By: Norm Goyer
The lack of effective range has hampered fighter protection for bombers throughout all wars. The small pursuits and fighters simply were not able to fly protection for the long range bombers until late in World War II with the introduction of long range fighters such as the P-51 and P-47. Drop tanks were still required on most long range missions. A solution to this lack of range on small aircraft was sought as early as 1916.
In the UK, the Felixstowe Porte Baby carried a Bristol Scout as a composite (term for airplane carrier and parasite airplane). The first tests were flown in May of 1916. The idea was to intercept German Zeppelin airships far out to sea, beyond the normal range of a land or shore based craft. The successful first flight was not followed up, due to the ungainliness of the composite in takeoff and its vulnerability in flight. World War I also produced the first attempt at carrying aircraft via dirigibles, balloons and blimps. The first British effort, took place in 1916 with a non-rigid blimp whose target was the Zeppelins tormenting London. The airship was to provide fast climb to altitude, while a B.E.2c airplane would provide the speed and the ability to attack the Zeppelin. It ended in disaster when the forward attachment point released prematurely and the B.E.2c flipped down and over. Both crewmen were killed in the accident. By 1918 larger rigid airships were available and a Sopwith Camel was successfully released, but the armistice halted any further development. The British briefly revived the idea in 1925, when the airship R33 was used to launch and then recapture a D.H.53. In 1926, the technique was changed to composite aircraft, one large aircraft carrying one or more small airplanes part way to their ultimate destination. It took them until 1931, to launch the first composite airplane fighters. The composite type of aircraft were developed in parallel with airship activity. In the early 1930s the USA purchased several dirigibles and modified them into aircraft carriers capable of carrying a small number of Curtiss Sparrowhawks. The theory was correct, but the thunder storms caused all of them to crash or become disabled. The Short Mayo Composite mail plane made successful experimental (including cross-Atlantic) flights in the 1930s before operations were cut short by the outbreak of war. During the 1930s until the start of World War II, experiments in composite aircraft were carried on by all nations with a modern air force. In Russia the Tupolev Vakhmistrov Zveno project developed a series of composite types. The SPB variant, having dive-bombers as the secondary components, saw successful operation. In the UK, Pemberton-Billing proposed “slip-wing” composite bomber and fighter types, early in the war . Hawker also worked on a Liberator/Hurricane composite. In 1943, O.A. Buettner patented a composite design in which the secondary fighter components’ wings fitted into depressions in the carrier’s upper wing. A number of composites proposals were considered by German designers during World War II. Of these, only the German Ju. 88 carrying Bf. 109 composite reached operational status, and flew a number of combat missions. This secret weapon was nicknamed Mistletoe or Mistel.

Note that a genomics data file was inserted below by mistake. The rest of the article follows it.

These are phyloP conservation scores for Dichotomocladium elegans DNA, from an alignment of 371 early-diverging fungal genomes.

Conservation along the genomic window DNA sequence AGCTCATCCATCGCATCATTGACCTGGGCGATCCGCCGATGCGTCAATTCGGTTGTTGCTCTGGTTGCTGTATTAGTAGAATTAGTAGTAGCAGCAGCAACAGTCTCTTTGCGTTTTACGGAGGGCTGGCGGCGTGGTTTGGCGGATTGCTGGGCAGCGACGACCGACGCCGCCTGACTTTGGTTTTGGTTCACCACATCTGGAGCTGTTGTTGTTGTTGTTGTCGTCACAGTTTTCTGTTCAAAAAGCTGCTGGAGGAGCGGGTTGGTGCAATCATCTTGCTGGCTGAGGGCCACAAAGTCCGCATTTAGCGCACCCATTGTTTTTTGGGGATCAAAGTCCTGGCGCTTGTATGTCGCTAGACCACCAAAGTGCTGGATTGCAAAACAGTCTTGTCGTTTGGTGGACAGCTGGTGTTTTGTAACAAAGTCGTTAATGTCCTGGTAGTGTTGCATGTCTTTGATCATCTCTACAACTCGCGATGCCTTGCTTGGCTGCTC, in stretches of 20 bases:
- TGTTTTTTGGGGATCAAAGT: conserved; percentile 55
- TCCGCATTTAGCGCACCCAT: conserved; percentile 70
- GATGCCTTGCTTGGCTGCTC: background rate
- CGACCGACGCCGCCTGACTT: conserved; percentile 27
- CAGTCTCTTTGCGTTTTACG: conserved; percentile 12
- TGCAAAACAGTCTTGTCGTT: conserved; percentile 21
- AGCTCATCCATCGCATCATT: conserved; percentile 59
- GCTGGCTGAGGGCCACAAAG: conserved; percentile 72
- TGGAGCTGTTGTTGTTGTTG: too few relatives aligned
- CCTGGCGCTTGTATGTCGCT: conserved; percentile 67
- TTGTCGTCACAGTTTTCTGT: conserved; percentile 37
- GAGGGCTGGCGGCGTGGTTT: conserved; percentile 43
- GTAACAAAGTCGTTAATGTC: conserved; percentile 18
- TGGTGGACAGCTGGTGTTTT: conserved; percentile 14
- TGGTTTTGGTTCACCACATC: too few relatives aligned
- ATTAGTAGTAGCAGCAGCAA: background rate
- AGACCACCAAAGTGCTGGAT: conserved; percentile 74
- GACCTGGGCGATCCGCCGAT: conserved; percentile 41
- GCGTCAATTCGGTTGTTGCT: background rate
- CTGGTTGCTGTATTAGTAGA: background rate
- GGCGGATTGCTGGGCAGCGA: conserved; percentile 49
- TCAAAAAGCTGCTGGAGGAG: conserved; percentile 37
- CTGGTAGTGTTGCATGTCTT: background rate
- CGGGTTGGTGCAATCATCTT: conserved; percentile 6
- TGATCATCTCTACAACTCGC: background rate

The really big push into the concept of aircraft carriers came after World War II. The space age was started with experimental rocket aircraft dropped from four engine bombers. The early drops were conducted using the Boeing B-29 and later the B-36, the B-52. A NASA Boeing 747 was just retired after decades of carrying the shuttle from the west coast to the east coast. Jet fighters were hung beneath bombers, others were attached at the wing tips while mostly foreign air forces attached fighters to the wings of the carriers.
The winner in complexity of all composite/parasite aircraft ever designed and used successfully belongs to our Space Shuttle. The carrier were the gigantic rockets which carried the Shuttle into the altitude range needed for it to power its way into orbit. But the best is still under testing. Future passenger carrying orbital flights will be carried to altitude where the passenger module can be rocketed into space for a very expensive, thrilling and dangerous ride to end all rides.
What started in 1916 as a method of extending the range of small biplane World War I pursuit airplanes has evolved into a complex intra space transportation system.